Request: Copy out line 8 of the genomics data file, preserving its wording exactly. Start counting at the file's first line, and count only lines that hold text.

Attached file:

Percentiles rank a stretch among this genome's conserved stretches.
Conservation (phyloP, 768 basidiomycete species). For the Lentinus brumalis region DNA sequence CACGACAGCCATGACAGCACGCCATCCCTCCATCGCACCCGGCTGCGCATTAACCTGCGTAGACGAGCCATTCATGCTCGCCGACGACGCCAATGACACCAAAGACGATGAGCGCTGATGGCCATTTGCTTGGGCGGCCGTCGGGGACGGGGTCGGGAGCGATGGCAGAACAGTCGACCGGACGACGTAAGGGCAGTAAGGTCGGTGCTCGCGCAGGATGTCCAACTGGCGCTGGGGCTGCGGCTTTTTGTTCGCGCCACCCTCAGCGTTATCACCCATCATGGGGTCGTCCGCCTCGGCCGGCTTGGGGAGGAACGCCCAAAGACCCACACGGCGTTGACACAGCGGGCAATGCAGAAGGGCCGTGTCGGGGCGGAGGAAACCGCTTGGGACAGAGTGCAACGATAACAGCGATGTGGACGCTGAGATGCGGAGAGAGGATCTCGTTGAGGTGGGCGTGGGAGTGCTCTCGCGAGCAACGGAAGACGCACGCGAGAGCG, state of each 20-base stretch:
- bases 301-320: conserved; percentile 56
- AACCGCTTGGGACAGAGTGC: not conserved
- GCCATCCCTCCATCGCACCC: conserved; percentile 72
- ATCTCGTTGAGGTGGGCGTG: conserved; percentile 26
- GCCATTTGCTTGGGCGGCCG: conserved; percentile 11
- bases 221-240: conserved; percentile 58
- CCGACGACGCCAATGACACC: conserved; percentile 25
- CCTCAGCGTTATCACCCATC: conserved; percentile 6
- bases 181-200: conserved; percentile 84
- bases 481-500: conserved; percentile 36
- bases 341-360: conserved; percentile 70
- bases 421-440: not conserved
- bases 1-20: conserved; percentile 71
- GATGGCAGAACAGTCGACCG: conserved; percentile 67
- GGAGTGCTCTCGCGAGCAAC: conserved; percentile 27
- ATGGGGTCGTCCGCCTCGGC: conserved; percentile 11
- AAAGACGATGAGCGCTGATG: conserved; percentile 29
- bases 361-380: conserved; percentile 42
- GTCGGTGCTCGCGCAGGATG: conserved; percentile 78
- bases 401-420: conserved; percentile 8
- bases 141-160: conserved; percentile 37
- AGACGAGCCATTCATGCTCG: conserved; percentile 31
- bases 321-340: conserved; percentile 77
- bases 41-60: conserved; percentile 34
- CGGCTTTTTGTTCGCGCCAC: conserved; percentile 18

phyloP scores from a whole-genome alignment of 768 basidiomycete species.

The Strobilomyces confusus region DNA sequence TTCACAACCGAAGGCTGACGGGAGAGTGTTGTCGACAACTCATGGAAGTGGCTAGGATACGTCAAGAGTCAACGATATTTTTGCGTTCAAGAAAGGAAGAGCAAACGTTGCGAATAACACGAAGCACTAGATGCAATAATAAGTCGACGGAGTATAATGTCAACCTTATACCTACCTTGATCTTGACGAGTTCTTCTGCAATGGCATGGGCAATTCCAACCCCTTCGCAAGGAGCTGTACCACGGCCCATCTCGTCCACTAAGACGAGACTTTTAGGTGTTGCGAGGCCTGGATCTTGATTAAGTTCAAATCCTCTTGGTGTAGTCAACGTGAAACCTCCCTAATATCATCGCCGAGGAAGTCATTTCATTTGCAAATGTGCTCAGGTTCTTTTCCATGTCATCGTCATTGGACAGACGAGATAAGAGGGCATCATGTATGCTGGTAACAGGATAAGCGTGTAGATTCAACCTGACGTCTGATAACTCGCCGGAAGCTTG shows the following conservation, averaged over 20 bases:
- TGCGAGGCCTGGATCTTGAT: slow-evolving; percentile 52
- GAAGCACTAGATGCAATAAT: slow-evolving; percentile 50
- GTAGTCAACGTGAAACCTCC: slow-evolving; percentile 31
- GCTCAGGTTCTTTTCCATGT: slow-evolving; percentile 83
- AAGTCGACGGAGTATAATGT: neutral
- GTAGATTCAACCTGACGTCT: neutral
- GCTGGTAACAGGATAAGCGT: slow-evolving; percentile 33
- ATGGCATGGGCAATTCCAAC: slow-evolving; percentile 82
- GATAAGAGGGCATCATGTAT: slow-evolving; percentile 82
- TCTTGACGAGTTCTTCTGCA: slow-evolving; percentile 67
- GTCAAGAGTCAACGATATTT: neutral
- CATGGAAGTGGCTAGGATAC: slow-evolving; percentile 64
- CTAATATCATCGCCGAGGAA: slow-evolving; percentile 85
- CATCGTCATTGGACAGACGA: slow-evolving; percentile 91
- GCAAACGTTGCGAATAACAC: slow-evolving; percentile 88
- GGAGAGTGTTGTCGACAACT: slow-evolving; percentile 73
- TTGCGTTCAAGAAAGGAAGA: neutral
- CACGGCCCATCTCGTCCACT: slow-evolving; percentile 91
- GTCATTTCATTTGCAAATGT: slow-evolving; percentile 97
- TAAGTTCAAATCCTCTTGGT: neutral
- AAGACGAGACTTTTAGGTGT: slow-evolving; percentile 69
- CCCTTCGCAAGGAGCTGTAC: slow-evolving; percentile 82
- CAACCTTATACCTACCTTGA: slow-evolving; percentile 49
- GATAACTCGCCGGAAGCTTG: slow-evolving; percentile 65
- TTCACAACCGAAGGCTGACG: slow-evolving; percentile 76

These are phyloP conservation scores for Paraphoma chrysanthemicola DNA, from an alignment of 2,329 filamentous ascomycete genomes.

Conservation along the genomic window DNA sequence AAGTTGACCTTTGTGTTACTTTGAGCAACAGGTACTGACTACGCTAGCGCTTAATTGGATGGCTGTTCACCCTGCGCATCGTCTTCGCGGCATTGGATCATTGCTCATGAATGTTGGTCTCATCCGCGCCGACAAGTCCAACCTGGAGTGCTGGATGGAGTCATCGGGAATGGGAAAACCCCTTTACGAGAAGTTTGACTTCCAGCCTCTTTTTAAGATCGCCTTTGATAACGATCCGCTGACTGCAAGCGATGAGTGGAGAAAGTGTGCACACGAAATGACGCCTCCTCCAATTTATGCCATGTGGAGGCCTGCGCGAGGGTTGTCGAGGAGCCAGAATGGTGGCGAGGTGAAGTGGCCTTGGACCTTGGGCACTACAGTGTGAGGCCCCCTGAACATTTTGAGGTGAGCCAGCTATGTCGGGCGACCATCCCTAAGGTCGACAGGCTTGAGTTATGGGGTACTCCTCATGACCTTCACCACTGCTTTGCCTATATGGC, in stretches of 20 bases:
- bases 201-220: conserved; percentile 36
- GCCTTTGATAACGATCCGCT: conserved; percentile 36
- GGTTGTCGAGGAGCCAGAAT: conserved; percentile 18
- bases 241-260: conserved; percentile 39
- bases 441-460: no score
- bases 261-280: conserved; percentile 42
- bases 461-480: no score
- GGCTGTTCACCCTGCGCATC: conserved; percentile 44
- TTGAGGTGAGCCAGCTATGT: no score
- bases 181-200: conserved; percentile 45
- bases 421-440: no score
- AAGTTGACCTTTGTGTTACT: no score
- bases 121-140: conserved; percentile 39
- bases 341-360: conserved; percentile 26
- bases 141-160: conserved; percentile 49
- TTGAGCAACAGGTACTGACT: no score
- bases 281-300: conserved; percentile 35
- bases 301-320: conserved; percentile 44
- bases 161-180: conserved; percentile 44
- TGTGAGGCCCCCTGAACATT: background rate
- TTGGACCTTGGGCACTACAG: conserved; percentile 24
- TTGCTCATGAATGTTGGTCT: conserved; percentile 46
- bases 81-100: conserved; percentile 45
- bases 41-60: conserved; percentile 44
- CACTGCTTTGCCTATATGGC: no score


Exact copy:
- bases 221-240: conserved; percentile 58